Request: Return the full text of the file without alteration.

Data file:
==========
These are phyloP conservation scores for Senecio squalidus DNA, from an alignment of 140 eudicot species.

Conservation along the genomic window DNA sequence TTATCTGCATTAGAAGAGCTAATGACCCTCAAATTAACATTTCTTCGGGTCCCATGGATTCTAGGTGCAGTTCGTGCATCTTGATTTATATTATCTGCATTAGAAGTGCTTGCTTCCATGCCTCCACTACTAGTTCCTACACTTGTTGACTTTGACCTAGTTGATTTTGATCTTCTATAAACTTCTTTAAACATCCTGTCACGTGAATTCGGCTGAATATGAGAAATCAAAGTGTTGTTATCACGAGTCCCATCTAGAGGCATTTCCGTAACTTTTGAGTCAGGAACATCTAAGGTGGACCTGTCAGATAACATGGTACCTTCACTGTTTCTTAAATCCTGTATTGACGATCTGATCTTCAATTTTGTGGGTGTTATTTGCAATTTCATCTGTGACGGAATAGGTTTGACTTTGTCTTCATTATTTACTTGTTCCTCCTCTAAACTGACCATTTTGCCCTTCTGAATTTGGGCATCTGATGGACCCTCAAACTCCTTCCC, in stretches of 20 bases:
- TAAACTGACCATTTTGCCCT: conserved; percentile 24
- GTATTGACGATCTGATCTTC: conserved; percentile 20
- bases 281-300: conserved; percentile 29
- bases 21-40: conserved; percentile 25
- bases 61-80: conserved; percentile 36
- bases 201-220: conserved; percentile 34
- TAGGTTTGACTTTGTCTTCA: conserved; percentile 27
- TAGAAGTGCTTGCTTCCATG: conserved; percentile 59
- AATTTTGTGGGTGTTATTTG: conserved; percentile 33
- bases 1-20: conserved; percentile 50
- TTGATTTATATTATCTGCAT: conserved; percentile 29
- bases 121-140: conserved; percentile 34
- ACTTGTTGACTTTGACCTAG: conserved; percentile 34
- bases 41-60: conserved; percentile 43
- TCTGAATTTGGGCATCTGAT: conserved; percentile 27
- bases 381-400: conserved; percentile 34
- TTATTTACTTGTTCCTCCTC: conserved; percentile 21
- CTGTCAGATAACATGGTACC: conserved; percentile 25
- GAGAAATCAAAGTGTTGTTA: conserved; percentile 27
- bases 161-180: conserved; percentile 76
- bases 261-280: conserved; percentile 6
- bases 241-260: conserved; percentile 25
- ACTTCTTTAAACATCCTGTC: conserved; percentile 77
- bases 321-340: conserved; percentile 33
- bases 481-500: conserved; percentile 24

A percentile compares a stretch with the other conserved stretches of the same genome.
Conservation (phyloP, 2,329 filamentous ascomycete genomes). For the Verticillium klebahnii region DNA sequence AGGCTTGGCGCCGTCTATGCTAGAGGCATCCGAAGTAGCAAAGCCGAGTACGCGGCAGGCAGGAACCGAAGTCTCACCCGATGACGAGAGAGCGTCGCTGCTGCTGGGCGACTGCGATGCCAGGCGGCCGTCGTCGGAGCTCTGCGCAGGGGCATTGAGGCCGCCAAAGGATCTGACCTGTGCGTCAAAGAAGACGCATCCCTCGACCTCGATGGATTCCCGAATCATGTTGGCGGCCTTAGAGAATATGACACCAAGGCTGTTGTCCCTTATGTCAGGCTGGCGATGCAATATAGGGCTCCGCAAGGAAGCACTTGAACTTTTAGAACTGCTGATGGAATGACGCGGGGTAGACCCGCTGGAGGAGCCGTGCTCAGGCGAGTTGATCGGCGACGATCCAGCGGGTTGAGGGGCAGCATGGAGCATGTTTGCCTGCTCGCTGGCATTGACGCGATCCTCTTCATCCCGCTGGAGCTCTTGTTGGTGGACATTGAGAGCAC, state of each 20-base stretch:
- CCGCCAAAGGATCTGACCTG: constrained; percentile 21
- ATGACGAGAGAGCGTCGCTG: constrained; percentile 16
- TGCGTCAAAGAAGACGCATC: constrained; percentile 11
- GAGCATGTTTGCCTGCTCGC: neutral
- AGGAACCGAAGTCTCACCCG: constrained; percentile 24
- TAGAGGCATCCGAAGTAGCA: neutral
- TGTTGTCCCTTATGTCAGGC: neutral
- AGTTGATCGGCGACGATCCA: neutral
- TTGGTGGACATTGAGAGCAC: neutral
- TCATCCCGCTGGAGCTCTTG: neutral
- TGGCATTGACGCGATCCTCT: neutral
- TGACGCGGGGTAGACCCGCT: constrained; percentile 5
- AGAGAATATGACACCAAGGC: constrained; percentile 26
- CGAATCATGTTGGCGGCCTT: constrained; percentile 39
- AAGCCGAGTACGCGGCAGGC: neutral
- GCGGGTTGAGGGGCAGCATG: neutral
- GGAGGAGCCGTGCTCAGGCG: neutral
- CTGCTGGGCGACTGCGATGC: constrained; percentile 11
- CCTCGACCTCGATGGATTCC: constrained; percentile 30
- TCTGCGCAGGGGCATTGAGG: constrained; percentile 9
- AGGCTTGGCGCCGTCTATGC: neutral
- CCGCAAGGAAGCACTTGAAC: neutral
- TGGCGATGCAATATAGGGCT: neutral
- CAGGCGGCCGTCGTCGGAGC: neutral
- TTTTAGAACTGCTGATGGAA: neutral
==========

These are phyloP conservation scores for Senecio squalidus DNA, from an alignment of 140 eudicot species.

Conservation along the genomic window DNA sequence TTATCTGCATTAGAAGAGCTAATGACCCTCAAATTAACATTTCTTCGGGTCCCATGGATTCTAGGTGCAGTTCGTGCATCTTGATTTATATTATCTGCATTAGAAGTGCTTGCTTCCATGCCTCCACTACTAGTTCCTACACTTGTTGACTTTGACCTAGTTGATTTTGATCTTCTATAAACTTCTTTAAACATCCTGTCACGTGAATTCGGCTGAATATGAGAAATCAAAGTGTTGTTATCACGAGTCCCATCTAGAGGCATTTCCGTAACTTTTGAGTCAGGAACATCTAAGGTGGACCTGTCAGATAACATGGTACCTTCACTGTTTCTTAAATCCTGTATTGACGATCTGATCTTCAATTTTGTGGGTGTTATTTGCAATTTCATCTGTGACGGAATAGGTTTGACTTTGTCTTCATTATTTACTTGTTCCTCCTCTAAACTGACCATTTTGCCCTTCTGAATTTGGGCATCTGATGGACCCTCAAACTCCTTCCC, in stretches of 20 bases:
- TAAACTGACCATTTTGCCCT: conserved; percentile 24
- GTATTGACGATCTGATCTTC: conserved; percentile 20
- bases 281-300: conserved; percentile 29
- bases 21-40: conserved; percentile 25
- bases 61-80: conserved; percentile 36
- bases 201-220: conserved; percentile 34
- TAGGTTTGACTTTGTCTTCA: conserved; percentile 27
- TAGAAGTGCTTGCTTCCATG: conserved; percentile 59
- AATTTTGTGGGTGTTATTTG: conserved; percentile 33
- bases 1-20: conserved; percentile 50
- TTGATTTATATTATCTGCAT: conserved; percentile 29
- bases 121-140: conserved; percentile 34
- ACTTGTTGACTTTGACCTAG: conserved; percentile 34
- bases 41-60: conserved; percentile 43
- TCTGAATTTGGGCATCTGAT: conserved; percentile 27
- bases 381-400: conserved; percentile 34
- TTATTTACTTGTTCCTCCTC: conserved; percentile 21
- CTGTCAGATAACATGGTACC: conserved; percentile 25
- GAGAAATCAAAGTGTTGTTA: conserved; percentile 27
- bases 161-180: conserved; percentile 76
- bases 261-280: conserved; percentile 6
- bases 241-260: conserved; percentile 25
- ACTTCTTTAAACATCCTGTC: conserved; percentile 77
- bases 321-340: conserved; percentile 33
- bases 481-500: conserved; percentile 24

A percentile compares a stretch with the other conserved stretches of the same genome.
Conservation (phyloP, 2,329 filamentous ascomycete genomes). For the Verticillium klebahnii region DNA sequence AGGCTTGGCGCCGTCTATGCTAGAGGCATCCGAAGTAGCAAAGCCGAGTACGCGGCAGGCAGGAACCGAAGTCTCACCCGATGACGAGAGAGCGTCGCTGCTGCTGGGCGACTGCGATGCCAGGCGGCCGTCGTCGGAGCTCTGCGCAGGGGCATTGAGGCCGCCAAAGGATCTGACCTGTGCGTCAAAGAAGACGCATCCCTCGACCTCGATGGATTCCCGAATCATGTTGGCGGCCTTAGAGAATATGACACCAAGGCTGTTGTCCCTTATGTCAGGCTGGCGATGCAATATAGGGCTCCGCAAGGAAGCACTTGAACTTTTAGAACTGCTGATGGAATGACGCGGGGTAGACCCGCTGGAGGAGCCGTGCTCAGGCGAGTTGATCGGCGACGATCCAGCGGGTTGAGGGGCAGCATGGAGCATGTTTGCCTGCTCGCTGGCATTGACGCGATCCTCTTCATCCCGCTGGAGCTCTTGTTGGTGGACATTGAGAGCAC, state of each 20-base stretch:
- CCGCCAAAGGATCTGACCTG: constrained; percentile 21
- ATGACGAGAGAGCGTCGCTG: constrained; percentile 16
- TGCGTCAAAGAAGACGCATC: constrained; percentile 11
- GAGCATGTTTGCCTGCTCGC: neutral
- AGGAACCGAAGTCTCACCCG: constrained; percentile 24
- TAGAGGCATCCGAAGTAGCA: neutral
- TGTTGTCCCTTATGTCAGGC: neutral
- AGTTGATCGGCGACGATCCA: neutral
- TTGGTGGACATTGAGAGCAC: neutral
- TCATCCCGCTGGAGCTCTTG: neutral
- TGGCATTGACGCGATCCTCT: neutral
- TGACGCGGGGTAGACCCGCT: constrained; percentile 5
- AGAGAATATGACACCAAGGC: constrained; percentile 26
- CGAATCATGTTGGCGGCCTT: constrained; percentile 39
- AAGCCGAGTACGCGGCAGGC: neutral
- GCGGGTTGAGGGGCAGCATG: neutral
- GGAGGAGCCGTGCTCAGGCG: neutral
- CTGCTGGGCGACTGCGATGC: constrained; percentile 11
- CCTCGACCTCGATGGATTCC: constrained; percentile 30
- TCTGCGCAGGGGCATTGAGG: constrained; percentile 9
- AGGCTTGGCGCCGTCTATGC: neutral
- CCGCAAGGAAGCACTTGAAC: neutral
- TGGCGATGCAATATAGGGCT: neutral
- CAGGCGGCCGTCGTCGGAGC: neutral
- TTTTAGAACTGCTGATGGAA: neutral